6) For random algorithms, there are stories of incorrect implementations giving bad research data. There are a lot of properties of a Genetic Algorithm that could be specified in this way to ensure that the implementation does contain certain types of mistakes.
  For example- mutation increases diversity (usually), selection reduces diversity, elitism maintains the best k individuals, a Genetic Algorithm out-performs another algorithm (say, a hill-climber) on a particular problem, a mutation rate of 0.5 (50%) on a bitdata individual mutates approximately 50% of its bits, etc. These tests can fail a certain number of times, but must hold if enough random tests are performed.

  I can see why the Haskell community loves this technique so much. I've not looked into its cousins (SmallCheck and SmartCheck) but I fully expect that they are just are effective.
  I recommend this technique very much. There are ports of this concept to quite a few languages, so there are no excuses.

Using Forth/Copilot/FreeRTOS With the Arduino

After over a year of absence, I'm back to blogging. This time its about the Arduino and my continued quest to program it with something other then C. I've written multiple Forth-like languages for it, but I am yet to actually reprogram it with something like amforth. Instead, I've been investigating other languages one can use.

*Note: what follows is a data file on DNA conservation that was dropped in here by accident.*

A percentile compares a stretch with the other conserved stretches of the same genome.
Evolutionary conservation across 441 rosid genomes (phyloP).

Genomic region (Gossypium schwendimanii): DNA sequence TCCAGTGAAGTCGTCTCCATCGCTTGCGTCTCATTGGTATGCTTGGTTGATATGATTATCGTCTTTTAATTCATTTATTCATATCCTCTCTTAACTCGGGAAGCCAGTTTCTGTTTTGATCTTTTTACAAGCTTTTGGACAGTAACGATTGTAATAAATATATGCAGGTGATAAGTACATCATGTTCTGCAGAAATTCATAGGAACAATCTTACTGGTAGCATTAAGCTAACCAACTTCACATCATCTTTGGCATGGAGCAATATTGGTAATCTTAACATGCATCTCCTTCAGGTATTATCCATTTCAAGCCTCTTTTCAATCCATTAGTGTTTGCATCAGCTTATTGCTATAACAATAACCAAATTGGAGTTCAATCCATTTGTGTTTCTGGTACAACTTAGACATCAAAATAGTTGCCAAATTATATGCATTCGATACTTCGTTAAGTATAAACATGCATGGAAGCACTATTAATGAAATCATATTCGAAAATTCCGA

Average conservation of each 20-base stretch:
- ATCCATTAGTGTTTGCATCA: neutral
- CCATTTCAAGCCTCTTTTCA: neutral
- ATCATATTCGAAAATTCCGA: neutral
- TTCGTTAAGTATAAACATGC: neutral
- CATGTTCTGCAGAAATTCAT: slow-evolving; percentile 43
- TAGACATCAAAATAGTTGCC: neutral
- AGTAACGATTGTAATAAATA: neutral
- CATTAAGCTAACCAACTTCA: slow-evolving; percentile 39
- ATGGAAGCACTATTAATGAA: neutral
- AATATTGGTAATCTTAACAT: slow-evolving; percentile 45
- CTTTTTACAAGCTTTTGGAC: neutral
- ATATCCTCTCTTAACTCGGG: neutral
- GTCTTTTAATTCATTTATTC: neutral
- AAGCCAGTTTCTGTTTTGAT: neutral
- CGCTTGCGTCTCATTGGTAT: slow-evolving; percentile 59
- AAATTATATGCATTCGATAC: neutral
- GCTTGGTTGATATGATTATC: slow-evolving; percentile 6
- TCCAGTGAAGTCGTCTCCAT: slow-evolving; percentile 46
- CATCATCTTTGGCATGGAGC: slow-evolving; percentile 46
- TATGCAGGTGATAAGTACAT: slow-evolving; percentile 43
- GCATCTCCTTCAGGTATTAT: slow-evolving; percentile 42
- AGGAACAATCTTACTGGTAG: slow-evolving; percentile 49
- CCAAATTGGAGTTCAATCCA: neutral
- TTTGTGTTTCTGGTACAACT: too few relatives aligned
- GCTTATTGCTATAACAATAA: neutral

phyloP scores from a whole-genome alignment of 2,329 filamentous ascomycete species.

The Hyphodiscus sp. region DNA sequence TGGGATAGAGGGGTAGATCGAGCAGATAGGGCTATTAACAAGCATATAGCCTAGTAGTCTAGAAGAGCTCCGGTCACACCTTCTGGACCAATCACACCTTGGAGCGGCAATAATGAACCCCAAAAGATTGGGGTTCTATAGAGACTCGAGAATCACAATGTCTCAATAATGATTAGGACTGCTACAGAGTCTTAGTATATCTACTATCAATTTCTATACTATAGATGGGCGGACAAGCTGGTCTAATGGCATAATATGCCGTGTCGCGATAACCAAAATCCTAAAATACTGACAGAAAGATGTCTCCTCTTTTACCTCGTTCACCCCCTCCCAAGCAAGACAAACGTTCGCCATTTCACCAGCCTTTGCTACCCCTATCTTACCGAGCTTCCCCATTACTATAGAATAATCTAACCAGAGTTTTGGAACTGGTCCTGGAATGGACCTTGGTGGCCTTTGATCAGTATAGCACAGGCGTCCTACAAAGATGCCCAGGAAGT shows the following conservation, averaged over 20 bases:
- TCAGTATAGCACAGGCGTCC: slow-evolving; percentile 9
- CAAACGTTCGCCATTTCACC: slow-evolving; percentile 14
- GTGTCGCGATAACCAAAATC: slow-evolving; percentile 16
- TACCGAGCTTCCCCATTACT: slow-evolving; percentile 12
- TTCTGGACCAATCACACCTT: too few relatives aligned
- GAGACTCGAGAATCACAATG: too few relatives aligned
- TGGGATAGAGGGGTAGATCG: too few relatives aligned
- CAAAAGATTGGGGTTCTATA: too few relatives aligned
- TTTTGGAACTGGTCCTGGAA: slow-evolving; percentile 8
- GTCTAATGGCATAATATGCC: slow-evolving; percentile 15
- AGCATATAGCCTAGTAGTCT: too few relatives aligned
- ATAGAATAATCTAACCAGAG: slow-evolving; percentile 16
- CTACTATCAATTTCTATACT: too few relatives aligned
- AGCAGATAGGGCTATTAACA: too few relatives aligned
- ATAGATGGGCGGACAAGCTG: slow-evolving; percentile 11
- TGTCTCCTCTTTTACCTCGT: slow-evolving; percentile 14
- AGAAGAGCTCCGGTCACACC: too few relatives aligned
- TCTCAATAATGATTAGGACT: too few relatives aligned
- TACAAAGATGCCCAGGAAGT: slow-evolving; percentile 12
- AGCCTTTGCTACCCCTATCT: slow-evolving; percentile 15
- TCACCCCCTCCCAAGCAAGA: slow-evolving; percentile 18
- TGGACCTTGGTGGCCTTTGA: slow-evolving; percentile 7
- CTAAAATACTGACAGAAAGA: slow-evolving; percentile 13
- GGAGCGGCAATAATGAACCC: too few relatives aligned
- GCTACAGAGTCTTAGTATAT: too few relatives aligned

The program I've been playing with is to get the Arduino to control RGB LEDs where each color's brightness is controlled with PWM. The setup only requires a handful of pins since the outputs are through shift registers. The point of this is to create cool light shows. My first attempt worked pretty well, but that was many months ago. I decided to try start over with the Forth approach, alongside a Haskell DSL to compile an array of opcodes that are stored in flash and run by a C program.

   The C program can allocate "fibers" (cooperative threads) so each LED is handled by a separate task. This makes programming in this language pretty easy, and you can control different outputs this way (I also had a 7 segment display working with this scheme at one point).
  This whole scheme was fine, but it has a definite limit- on the Arduino you can't program flash (without changing the bootloader). This makes writing a Forth interpreter difficult. You can use RAM if you use a case-threaded interpreter, but you can't save words across resets unless you want to use the tiny 512 bytes of EEPROM. Using flash is okay if you are willing to accept a static program, but anything slightly dynamic (like allocating variables) would be awkward and clunky. Despite these limitation, I've been pretty happy with the simple light shows that I've been able to create. I'm definitely a much better embedded systems programmer, and I can see the difference in ability and understanding that my professional life has brought to these hobby projects.